Buys $2 million dollar, five-year-old mansion, burns it down for better ocean view. Discuss.
Burning down the house
Wealthy attorney buys Montauk homes, gives to firefighters to torch in drills so he can rebuild, have view
May 16, 2005
What does a wealthy homeowner do when he can afford a perfect hilltop property but it comes with an unimpressive house?
For W. Christopher White, a Manhattan real estate attorney, the answer was to burn it down to make room for a larger, more luxurious house.
And what does he do when a neighbor's roof is the only flaw in an otherwise unobstructed 180-degree water view? He buys that house for $2 million and burns it down, too.
White, a senior partner in the Wall Street law firm of Cadwalader, Wickersham & Taft, donated both houses to the Montauk Fire Department for training purposes.
Yesterday, firefighters torched the second of his acquisitions on the ridge above East Lake Drive. The 2,500-square-foot, two-story Tudor had a turret, stained-glass and mullion windows, a two-car garage, and a swimming pool. It was built just five years ago.
"It's mind-boggling to me that people have so much money that they can afford to burn down a perfectly good house," said Montauk Fire Chief Charlie Grimes. "But it's a good thing for us that they can."
James Kim, a partner in Men at Work, the Wainscott-based firm building White's home, stopped by to watch the blaze, but declined to be interviewed. White could not be reached for comment.
Neighbors said he recently won a bidding war on the Tudor house that was burned down yesterday. The first house was burned down two years ago.
In exchange for donating a house, an owner is eligible for a tax write-off equivalent to a portion of the house's market value - and a clean slate to build a new, usually larger house. White's latest write-off will be about $1 million, but he plans to plant only grass and shrubs there for now, Grimes said.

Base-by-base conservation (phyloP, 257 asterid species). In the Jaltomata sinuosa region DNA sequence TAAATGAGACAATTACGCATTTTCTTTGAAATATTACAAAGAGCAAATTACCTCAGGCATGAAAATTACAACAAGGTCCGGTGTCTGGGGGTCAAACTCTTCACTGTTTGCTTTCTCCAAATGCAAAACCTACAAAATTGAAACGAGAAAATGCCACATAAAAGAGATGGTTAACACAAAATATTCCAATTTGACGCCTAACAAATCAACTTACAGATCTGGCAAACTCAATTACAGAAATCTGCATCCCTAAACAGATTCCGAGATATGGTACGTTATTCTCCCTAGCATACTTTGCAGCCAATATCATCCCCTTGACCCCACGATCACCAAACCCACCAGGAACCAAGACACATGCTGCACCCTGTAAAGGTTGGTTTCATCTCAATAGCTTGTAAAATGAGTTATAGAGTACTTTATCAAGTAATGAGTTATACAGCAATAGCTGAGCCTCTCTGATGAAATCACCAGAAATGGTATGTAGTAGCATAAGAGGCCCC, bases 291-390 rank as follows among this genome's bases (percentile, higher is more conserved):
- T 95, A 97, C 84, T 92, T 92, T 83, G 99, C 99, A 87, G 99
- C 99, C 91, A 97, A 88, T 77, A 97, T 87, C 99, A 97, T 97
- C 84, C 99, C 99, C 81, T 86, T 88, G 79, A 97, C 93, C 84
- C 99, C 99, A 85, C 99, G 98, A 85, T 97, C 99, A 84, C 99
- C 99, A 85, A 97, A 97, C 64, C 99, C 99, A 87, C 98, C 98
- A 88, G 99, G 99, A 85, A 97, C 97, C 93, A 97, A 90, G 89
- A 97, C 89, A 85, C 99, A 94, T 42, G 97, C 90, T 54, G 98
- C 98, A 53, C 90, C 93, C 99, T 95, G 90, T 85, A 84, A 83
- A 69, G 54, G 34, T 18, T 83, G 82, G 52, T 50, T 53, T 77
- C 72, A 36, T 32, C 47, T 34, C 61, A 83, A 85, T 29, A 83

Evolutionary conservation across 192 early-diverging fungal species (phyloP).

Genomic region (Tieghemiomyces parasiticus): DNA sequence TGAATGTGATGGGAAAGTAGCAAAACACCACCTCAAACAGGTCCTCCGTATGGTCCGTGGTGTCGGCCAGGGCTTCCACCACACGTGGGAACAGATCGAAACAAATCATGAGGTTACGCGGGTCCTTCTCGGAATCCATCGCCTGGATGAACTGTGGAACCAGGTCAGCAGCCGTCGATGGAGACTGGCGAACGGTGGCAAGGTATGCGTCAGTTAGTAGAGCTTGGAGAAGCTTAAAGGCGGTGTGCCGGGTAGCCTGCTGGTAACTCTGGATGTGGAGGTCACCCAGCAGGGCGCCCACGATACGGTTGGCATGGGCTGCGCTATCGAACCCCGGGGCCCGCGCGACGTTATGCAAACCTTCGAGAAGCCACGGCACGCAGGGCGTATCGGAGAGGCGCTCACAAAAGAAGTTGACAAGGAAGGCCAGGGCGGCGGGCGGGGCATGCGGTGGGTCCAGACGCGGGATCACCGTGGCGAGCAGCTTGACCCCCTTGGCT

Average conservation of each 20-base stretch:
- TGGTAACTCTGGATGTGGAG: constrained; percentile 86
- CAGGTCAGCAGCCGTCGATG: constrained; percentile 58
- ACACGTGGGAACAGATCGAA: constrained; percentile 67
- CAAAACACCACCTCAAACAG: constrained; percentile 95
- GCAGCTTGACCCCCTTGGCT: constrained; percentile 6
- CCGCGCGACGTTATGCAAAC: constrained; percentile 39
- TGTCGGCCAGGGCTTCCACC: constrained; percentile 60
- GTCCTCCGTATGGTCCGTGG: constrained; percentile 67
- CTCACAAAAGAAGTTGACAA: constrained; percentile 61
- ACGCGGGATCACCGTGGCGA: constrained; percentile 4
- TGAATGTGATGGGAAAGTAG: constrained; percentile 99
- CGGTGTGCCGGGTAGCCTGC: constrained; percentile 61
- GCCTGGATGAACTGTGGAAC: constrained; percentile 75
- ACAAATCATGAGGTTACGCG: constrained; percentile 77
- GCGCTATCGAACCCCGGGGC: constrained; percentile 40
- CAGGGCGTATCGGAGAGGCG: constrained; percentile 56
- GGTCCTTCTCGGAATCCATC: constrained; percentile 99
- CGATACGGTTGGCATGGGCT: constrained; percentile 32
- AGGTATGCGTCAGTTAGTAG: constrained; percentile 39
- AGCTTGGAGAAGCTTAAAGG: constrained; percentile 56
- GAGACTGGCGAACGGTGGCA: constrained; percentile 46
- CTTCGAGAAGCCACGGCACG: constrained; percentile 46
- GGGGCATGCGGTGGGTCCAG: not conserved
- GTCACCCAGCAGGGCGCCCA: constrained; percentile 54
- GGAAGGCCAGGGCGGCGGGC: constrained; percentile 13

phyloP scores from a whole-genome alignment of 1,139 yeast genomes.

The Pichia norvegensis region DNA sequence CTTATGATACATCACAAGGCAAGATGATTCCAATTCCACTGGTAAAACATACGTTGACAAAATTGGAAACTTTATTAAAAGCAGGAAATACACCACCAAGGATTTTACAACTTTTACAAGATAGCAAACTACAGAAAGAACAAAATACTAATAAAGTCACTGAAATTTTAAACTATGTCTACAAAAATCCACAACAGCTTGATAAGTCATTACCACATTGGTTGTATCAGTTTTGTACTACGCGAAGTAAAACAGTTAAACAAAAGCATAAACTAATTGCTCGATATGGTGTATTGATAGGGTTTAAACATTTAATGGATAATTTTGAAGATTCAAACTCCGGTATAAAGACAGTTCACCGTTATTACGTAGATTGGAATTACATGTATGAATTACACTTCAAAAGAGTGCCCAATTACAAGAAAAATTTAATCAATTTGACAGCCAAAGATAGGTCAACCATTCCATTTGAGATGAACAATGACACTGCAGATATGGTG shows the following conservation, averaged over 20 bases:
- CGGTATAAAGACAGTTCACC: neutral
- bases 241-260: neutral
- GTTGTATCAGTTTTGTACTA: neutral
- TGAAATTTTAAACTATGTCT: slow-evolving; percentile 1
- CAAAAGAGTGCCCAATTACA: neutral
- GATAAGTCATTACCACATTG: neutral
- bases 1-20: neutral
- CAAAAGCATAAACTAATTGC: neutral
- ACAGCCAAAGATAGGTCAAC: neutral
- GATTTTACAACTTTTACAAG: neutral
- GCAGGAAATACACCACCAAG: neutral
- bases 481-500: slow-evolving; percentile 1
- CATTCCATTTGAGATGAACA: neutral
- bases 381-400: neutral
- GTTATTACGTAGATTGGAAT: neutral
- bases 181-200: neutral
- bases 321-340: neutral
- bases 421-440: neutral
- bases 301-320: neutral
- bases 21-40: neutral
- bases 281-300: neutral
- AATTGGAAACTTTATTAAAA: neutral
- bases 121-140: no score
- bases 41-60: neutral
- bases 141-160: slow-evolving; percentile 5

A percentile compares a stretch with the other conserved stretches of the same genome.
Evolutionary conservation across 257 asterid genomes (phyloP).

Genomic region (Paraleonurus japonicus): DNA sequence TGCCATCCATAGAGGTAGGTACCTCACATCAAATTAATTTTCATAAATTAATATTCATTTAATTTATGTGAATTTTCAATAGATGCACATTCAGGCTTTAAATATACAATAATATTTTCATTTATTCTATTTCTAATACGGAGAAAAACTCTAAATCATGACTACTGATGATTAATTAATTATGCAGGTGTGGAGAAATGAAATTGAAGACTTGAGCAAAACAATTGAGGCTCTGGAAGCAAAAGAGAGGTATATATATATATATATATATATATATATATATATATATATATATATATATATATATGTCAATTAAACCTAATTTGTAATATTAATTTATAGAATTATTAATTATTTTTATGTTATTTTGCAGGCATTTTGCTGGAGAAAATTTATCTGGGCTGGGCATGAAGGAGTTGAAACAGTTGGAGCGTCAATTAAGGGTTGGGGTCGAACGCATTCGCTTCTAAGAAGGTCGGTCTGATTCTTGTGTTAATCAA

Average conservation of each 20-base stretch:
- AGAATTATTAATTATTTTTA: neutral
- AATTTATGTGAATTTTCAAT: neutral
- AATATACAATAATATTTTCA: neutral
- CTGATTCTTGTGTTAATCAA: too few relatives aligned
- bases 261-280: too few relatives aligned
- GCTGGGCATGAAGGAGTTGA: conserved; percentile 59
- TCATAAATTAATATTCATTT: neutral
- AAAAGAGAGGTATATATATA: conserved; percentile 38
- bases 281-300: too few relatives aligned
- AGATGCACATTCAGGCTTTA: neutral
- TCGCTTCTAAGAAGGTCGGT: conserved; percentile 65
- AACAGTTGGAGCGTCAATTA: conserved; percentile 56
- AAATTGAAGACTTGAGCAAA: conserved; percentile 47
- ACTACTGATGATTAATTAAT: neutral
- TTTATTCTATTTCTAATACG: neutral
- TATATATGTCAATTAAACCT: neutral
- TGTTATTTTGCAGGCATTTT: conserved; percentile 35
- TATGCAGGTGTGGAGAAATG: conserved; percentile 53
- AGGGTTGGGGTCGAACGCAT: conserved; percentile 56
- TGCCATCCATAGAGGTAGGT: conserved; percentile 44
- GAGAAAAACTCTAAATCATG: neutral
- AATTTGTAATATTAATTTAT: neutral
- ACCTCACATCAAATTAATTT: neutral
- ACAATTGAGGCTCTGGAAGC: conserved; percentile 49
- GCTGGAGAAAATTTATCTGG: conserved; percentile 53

For the past month, Montauk volunteers have had the home at 26 Talkhouse Lane to re-enact emergency situations with a smoke machine. Yesterday, members of four neighboring departments joined them for drills involving real smoke and flames.
In room after room, they set fire to wooden pallets stuffed with hay, then practiced finding and rescuing "victims," dousing the flames and escaping from rooms filled with smoke.
Just after noon, they set the final blaze, watching as flames crackled across the roof, melting glass hung from the windows like tattered cloth and dense black smoke funneled upward.
Volunteers from South Fork fire departments often train together at a Yaphank facility that has only a concrete building. They also solicit donated houses so they can hone their skills in real-life situations. They find one every year or so, but unlike White's, those are usually uninhabitable or of little value.
"This is some country we live in; so many people can't afford to buy a house and we're burning down a perfectly nice one," said Dorothy Peel, an emergency medical technician in her 20th year as a volunteer. "Still, it's best if we can practice on something real."
As a pair of firefighters in a cherry-picker doused the nearby hillside to avoid setting fire to the bushes, a neighbor, Neil Kennedy, calmly pulled weeds from his gravel driveway.
"It's a shame because that was the nicest house on the hill," Kennedy said. "It's a free country, I guess, but he sure is dumping a lot of money into it."
Copyright (c) 2005, Newsday, Inc.
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